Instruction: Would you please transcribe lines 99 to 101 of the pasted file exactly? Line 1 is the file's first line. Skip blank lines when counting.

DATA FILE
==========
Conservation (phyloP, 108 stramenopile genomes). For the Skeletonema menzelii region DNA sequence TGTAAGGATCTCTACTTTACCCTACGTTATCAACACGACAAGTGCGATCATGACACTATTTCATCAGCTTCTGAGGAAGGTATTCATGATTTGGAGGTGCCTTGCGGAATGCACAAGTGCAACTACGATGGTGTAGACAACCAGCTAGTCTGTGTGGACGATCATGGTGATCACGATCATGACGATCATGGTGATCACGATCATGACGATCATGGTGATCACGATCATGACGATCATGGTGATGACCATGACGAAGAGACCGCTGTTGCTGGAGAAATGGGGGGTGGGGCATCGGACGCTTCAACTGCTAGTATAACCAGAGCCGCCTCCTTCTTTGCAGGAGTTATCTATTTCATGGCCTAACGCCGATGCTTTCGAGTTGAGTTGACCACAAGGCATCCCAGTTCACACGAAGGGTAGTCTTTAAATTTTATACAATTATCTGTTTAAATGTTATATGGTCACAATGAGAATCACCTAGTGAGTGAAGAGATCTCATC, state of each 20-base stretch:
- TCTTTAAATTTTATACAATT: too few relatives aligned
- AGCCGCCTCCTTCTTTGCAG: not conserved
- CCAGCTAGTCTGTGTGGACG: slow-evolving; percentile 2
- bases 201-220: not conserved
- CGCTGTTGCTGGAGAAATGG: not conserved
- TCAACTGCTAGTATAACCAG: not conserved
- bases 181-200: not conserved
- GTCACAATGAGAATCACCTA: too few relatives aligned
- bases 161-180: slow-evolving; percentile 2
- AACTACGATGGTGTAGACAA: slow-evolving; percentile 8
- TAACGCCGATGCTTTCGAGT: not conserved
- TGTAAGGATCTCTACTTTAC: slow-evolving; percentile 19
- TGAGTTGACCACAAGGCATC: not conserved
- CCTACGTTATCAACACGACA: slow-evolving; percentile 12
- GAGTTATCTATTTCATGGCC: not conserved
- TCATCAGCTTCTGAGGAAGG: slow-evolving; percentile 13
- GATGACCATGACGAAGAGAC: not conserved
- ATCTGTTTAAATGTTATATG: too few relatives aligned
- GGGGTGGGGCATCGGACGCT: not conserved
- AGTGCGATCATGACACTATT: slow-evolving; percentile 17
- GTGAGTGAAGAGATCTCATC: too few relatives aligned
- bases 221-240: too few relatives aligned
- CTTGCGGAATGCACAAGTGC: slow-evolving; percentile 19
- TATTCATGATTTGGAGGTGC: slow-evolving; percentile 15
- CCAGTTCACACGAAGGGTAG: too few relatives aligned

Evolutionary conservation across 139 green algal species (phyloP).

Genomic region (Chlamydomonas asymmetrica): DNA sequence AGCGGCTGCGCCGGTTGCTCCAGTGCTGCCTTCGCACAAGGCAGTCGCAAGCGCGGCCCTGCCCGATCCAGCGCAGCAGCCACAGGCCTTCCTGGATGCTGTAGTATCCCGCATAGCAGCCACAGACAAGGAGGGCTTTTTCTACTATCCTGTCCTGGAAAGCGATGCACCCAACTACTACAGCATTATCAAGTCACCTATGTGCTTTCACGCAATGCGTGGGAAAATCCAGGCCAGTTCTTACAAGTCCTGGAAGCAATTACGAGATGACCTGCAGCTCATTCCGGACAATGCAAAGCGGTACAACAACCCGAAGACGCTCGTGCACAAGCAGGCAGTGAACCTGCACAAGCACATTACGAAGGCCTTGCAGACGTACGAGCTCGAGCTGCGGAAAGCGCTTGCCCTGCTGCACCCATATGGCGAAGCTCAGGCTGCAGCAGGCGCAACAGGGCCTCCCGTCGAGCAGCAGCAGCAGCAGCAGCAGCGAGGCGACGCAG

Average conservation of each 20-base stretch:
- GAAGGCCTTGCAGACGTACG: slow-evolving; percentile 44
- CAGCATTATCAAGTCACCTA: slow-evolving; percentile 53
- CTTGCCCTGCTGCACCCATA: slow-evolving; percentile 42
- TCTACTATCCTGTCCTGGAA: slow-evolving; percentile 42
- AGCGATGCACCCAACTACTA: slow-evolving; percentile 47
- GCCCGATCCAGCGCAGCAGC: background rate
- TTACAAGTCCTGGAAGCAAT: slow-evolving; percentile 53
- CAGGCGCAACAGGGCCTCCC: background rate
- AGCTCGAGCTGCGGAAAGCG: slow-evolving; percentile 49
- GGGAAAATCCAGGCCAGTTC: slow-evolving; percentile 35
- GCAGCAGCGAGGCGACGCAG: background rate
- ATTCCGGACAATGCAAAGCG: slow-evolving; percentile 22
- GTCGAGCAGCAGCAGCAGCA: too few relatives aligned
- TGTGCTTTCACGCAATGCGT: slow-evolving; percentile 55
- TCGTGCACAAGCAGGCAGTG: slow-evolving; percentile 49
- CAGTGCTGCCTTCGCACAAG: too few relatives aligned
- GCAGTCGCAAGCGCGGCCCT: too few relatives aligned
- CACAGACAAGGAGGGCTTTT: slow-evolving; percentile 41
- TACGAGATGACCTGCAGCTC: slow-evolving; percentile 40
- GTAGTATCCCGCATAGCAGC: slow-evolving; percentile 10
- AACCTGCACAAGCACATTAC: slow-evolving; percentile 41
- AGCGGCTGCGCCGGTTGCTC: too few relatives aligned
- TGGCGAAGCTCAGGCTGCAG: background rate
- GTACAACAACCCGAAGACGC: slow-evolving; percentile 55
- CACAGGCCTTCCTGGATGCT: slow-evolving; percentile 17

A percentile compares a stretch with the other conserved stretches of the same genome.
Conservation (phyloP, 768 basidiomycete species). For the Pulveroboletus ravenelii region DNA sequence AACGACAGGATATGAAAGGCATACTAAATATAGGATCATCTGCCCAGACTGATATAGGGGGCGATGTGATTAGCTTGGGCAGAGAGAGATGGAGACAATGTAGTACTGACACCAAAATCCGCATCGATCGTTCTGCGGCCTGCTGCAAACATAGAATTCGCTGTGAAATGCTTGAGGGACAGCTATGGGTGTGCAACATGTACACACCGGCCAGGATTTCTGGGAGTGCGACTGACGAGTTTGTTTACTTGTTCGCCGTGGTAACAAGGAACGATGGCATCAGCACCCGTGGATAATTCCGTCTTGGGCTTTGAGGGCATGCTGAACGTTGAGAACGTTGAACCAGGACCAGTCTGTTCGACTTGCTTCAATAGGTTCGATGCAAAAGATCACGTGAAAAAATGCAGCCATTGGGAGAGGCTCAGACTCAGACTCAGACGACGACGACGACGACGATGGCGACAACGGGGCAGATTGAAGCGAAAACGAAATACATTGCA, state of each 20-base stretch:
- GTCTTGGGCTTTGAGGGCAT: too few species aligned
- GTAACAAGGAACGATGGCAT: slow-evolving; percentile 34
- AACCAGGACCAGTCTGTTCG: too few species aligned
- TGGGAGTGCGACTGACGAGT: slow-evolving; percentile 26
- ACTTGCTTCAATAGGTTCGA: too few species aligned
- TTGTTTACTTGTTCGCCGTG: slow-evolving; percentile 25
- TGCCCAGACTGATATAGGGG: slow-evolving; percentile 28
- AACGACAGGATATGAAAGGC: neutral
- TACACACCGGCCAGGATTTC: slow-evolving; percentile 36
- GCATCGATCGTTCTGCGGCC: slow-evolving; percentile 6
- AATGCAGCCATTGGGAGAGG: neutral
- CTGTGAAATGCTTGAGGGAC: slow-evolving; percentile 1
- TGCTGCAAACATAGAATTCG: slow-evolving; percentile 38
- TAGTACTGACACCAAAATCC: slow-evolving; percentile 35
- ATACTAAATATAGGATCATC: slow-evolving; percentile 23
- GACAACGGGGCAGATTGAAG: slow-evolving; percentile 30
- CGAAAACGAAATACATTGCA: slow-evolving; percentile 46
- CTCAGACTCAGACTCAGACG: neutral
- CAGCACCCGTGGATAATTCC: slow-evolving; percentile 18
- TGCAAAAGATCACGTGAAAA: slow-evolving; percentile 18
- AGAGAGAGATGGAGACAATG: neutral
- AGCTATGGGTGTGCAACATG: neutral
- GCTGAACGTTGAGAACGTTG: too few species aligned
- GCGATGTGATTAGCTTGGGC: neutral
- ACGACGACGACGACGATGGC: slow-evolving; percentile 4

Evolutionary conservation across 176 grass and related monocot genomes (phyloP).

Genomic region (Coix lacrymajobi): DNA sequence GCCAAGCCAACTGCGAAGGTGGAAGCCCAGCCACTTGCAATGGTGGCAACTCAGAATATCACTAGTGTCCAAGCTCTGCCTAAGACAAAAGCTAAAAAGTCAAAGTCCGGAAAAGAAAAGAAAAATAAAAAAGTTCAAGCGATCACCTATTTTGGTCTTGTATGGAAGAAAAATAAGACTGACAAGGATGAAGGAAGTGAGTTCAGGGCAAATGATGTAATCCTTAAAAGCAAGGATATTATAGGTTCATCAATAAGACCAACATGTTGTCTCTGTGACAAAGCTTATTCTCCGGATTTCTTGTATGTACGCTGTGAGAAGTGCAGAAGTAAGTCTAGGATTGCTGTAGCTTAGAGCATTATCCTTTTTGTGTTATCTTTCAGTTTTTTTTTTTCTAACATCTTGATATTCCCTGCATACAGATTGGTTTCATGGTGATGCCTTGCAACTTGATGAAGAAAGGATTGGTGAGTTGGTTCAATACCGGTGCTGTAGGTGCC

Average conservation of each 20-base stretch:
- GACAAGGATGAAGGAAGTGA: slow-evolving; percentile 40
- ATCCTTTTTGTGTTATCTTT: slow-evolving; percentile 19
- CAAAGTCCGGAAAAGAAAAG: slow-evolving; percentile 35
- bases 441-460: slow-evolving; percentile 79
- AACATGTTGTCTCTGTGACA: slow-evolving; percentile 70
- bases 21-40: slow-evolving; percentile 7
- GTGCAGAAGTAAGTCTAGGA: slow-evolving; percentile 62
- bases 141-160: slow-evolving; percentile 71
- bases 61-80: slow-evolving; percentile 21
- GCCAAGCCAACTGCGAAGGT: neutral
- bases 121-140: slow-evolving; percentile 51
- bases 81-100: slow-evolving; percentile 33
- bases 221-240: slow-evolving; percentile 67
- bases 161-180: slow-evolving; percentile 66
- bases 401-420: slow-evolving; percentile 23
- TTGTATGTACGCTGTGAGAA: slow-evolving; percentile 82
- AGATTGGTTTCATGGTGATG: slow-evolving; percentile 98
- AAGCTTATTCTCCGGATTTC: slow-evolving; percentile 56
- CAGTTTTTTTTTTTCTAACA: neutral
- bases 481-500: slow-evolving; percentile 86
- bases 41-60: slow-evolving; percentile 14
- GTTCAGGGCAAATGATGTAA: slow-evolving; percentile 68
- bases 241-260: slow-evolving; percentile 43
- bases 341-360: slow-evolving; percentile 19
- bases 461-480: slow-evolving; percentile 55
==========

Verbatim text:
- bases 401-420: slow-evolving; percentile 23
- TTGTATGTACGCTGTGAGAA: slow-evolving; percentile 82
- AGATTGGTTTCATGGTGATG: slow-evolving; percentile 98